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Professional Overseas Contractors -

U.S. Contractor in Iraq Accused of Charging $900 for $7 Control SwitchA U.S. government contractor in Iraq charged the Pentagon a whopping amount of money for inexpensive items, including $900 for a $7 control switch, according to a new report from a U.S. watchdog.

U.S. Special Inspector General for Iraq Reconstruction Stuart W. Bowen Jr. said review found that Anham, LLC, which is based in suburban Washington, allowed its subcontractors in Iraq to also charge $3,000 for a $100 circuit breaker, and $80 for a piece of plumbing equipment worth $1.41.

As a result, Bowen's inspectors are seeking to review all Anham contracts with the U.S. government in Iraq and Afghanistan, which total about $3.9 billion.

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U.S. Defense Contractor Accused Of Negligence

U.S. Defense Contractor Accused Of Negligence Nasir Ahmad Ahmadi was hired to work as an interpreter alongside American troops in Afghanistan. But soldiers were alarmed by his strange behavior, his inability to do the job and the foul condition of his living quarters. They suspected he used drugs.

Just a few months after he arrived at an Army Special Forces base near Kabul, Ahmadi was ordered to pack his bags and leave. Instead of getting ready for the next flight out, Ahmadi grabbed an AK-47 assault rifle from another interpreter's room on the base and started shooting. He killed two unarmed soldiers and wounded a third.

On Monday, nearly 18 months after the January 2010 shootings, the survivor and family members of the slain soldiers filed a wrongful death lawsuit against Mission Essential Personnel, the U.S. defense contractor that hired Ahmadi as it rushed to put more interpreters to work in Afghanistan. 

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From time to time I randomly read resumes and profiles submitted to our database. What is becoming increasingly apparent is some young professionals simply do not know how to apply for jobs. This is especially true for service members transitioning from the military.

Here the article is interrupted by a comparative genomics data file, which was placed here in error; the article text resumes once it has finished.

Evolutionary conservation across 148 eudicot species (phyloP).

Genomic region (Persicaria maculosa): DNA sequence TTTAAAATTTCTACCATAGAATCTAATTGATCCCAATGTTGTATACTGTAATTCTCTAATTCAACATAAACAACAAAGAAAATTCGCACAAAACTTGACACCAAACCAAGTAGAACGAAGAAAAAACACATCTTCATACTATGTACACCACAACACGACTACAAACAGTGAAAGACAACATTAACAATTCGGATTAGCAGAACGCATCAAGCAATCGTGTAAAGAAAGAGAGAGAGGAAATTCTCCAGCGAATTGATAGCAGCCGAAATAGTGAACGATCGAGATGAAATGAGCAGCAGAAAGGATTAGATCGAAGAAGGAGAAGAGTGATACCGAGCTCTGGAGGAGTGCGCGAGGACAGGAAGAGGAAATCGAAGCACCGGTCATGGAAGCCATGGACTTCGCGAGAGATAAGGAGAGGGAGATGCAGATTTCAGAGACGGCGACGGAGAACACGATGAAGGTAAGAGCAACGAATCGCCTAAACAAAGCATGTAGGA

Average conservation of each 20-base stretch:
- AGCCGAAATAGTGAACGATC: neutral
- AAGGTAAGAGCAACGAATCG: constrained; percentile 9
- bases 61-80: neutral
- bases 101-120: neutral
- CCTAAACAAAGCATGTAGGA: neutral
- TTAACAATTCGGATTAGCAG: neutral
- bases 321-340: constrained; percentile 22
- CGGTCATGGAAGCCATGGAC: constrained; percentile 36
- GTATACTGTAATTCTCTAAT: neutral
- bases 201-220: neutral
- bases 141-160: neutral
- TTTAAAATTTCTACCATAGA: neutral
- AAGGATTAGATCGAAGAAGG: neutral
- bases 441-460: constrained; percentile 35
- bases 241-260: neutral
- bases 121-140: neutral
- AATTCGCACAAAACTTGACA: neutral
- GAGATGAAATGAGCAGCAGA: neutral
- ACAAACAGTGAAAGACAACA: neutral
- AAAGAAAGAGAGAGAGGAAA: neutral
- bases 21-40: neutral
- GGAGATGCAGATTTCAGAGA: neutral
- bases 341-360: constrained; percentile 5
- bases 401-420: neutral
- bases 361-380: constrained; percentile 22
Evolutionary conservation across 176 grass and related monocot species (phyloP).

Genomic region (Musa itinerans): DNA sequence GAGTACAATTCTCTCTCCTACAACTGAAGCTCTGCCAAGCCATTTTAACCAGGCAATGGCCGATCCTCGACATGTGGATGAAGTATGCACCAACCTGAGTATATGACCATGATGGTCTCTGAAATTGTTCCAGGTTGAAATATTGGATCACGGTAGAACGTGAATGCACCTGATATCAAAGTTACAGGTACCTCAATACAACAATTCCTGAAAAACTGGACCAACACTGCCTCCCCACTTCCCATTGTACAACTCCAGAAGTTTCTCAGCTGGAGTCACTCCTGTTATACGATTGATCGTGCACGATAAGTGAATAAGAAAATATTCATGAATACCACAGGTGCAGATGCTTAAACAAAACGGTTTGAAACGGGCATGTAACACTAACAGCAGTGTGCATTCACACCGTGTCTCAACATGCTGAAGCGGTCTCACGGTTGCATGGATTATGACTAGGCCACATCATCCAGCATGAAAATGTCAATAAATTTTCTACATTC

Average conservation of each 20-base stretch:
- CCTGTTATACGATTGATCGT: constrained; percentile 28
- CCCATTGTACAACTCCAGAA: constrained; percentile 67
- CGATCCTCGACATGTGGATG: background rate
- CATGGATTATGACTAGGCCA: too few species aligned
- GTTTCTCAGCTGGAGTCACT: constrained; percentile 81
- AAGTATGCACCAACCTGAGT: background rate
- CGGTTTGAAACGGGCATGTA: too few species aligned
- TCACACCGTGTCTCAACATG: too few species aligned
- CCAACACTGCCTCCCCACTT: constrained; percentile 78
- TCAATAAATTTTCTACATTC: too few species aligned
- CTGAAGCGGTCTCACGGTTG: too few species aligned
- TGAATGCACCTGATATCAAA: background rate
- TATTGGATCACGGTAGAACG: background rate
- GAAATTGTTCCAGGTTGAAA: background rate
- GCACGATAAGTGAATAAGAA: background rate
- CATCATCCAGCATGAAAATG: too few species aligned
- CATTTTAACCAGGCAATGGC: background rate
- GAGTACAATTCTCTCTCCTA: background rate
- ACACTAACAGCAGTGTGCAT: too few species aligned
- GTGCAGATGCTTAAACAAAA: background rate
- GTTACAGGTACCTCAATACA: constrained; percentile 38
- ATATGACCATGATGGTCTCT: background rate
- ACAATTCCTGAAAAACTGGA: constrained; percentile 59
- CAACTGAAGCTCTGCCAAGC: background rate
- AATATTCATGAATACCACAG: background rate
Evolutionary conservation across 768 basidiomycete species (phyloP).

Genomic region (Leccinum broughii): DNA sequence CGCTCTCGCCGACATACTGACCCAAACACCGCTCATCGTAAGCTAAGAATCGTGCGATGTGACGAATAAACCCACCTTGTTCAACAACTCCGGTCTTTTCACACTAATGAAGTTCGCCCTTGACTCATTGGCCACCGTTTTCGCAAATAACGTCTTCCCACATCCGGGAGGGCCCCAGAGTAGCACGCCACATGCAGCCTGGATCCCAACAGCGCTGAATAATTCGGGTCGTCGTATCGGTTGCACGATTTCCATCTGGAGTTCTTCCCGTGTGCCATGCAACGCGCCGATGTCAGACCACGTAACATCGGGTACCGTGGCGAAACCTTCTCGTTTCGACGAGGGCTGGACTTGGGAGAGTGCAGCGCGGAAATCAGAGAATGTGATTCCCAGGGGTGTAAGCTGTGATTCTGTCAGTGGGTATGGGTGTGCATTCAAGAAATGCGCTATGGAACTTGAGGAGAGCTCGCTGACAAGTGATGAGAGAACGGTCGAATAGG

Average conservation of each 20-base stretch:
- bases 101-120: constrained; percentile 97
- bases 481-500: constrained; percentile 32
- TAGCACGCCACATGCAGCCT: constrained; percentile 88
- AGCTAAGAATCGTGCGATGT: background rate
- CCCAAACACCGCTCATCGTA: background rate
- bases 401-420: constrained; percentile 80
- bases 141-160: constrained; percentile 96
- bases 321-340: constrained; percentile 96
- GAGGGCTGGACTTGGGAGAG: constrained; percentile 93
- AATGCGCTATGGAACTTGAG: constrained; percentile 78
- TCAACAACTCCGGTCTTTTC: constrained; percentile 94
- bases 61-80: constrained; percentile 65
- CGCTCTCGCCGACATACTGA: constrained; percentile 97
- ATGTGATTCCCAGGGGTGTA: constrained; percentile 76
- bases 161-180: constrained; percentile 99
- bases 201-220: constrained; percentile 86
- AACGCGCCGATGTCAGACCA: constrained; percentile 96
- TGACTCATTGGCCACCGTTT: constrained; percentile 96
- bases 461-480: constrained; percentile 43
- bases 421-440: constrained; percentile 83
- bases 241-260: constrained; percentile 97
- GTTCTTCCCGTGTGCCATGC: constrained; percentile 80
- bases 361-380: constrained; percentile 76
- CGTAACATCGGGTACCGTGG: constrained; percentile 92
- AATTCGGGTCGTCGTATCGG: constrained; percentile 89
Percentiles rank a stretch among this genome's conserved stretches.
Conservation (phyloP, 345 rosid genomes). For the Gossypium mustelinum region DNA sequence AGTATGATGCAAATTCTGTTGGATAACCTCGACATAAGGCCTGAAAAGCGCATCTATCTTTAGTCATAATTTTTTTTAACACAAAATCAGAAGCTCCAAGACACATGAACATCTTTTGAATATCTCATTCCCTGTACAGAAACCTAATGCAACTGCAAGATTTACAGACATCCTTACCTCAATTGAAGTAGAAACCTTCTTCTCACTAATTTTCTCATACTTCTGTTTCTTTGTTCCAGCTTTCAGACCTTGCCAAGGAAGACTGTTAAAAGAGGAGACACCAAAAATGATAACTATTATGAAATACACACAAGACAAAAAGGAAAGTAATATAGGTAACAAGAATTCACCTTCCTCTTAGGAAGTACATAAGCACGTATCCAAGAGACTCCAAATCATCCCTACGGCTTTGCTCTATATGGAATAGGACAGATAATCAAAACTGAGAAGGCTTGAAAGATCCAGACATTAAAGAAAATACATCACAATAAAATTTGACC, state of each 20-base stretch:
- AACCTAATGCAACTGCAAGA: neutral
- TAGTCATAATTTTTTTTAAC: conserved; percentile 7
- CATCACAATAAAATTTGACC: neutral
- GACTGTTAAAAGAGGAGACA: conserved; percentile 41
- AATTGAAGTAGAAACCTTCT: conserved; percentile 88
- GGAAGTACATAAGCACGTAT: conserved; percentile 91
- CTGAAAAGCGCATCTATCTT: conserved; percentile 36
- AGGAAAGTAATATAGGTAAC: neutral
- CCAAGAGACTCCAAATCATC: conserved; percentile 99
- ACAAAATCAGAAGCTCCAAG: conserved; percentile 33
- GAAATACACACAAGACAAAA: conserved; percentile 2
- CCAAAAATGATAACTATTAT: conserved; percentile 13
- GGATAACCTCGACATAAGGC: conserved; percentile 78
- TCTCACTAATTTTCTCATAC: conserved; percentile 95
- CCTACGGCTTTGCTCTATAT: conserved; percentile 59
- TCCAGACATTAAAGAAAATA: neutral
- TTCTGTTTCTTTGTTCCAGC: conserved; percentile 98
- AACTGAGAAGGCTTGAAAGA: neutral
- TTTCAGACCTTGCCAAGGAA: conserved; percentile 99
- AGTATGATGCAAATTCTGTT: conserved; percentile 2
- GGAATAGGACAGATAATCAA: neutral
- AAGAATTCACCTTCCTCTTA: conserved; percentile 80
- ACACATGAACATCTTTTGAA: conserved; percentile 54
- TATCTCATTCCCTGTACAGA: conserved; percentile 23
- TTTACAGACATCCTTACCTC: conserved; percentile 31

The fundamental lack of understanding of how to sell yourself to a prospective employer could be the problem, so in this article, we are going to focus on your cover letter. Writing a good cover letter is your best shot at getting noticed. If a recruiter dislikes your cover letter, they won’t even look at your resume.

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You don’t get a second chance to make a first impression, so it's vital your CV is as strong as possible. There is no such thing as a standard format, but by applying some simple strategies you can write a winning resume.

A professional resume communicates the positive difference you will deliver for each employer you approach. You should customize your CV to reflect the position you are applying for. Pay attention to keywords in the job description and thoroughly research the company to gain a firm understanding of what they are seeking. Use this knowledge to demonstrate how you’ve successfully handled similar situations.

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When applying for work abroad, make sure that you customize your resume to the given job, ensuring specific skills and regional experiences are addressed properly. The recruiter may not see the link between your attributes and their job, so provide connections in the resume, and also it will be beneficial to include a personal statement to galvanize any important points.

First impressions are very important, especially when looking at work abroad. Overseas recruiters will use this document as a symbol of your presentation and conduct, so make sure that the document is flawless and visually attractive. Don’t go overboard though- simplicity and conciseness are the keys here.

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